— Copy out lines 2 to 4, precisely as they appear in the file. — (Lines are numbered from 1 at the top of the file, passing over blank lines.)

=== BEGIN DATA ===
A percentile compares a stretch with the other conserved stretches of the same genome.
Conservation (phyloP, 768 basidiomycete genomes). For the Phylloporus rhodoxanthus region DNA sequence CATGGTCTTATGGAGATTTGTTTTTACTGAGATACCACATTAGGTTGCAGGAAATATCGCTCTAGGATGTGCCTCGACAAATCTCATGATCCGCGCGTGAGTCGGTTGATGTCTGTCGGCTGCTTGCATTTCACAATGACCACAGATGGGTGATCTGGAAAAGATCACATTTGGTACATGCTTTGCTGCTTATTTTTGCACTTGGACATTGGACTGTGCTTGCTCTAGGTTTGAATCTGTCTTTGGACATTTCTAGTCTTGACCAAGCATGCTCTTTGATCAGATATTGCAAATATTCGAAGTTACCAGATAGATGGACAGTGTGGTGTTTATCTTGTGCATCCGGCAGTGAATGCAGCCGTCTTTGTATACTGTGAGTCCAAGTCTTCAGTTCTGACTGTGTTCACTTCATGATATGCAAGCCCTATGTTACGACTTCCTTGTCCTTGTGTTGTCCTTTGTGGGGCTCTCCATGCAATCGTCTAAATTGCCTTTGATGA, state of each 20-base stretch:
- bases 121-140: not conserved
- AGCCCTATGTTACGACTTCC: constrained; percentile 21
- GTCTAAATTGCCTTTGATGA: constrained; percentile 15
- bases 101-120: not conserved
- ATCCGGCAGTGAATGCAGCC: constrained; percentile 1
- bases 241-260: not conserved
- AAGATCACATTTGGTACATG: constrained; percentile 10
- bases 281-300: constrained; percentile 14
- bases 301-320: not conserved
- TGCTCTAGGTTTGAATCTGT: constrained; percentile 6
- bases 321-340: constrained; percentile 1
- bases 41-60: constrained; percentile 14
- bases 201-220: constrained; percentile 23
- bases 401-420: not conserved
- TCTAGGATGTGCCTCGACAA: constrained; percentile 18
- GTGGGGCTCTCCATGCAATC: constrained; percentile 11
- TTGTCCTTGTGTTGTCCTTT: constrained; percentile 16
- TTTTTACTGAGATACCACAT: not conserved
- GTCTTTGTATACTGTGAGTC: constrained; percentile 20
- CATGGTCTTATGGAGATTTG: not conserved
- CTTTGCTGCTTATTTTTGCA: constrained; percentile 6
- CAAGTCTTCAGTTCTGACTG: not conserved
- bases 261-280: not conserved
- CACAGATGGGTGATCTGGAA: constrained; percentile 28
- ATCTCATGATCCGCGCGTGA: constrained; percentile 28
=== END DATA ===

Conservation (phyloP, 768 basidiomycete genomes). For the Phylloporus rhodoxanthus region DNA sequence CATGGTCTTATGGAGATTTGTTTTTACTGAGATACCACATTAGGTTGCAGGAAATATCGCTCTAGGATGTGCCTCGACAAATCTCATGATCCGCGCGTGAGTCGGTTGATGTCTGTCGGCTGCTTGCATTTCACAATGACCACAGATGGGTGATCTGGAAAAGATCACATTTGGTACATGCTTTGCTGCTTATTTTTGCACTTGGACATTGGACTGTGCTTGCTCTAGGTTTGAATCTGTCTTTGGACATTTCTAGTCTTGACCAAGCATGCTCTTTGATCAGATATTGCAAATATTCGAAGTTACCAGATAGATGGACAGTGTGGTGTTTATCTTGTGCATCCGGCAGTGAATGCAGCCGTCTTTGTATACTGTGAGTCCAAGTCTTCAGTTCTGACTGTGTTCACTTCATGATATGCAAGCCCTATGTTACGACTTCCTTGTCCTTGTGTTGTCCTTTGTGGGGCTCTCCATGCAATCGTCTAAATTGCCTTTGATGA, state of each 20-base stretch:
- bases 121-140: not conserved
- AGCCCTATGTTACGACTTCC: constrained; percentile 21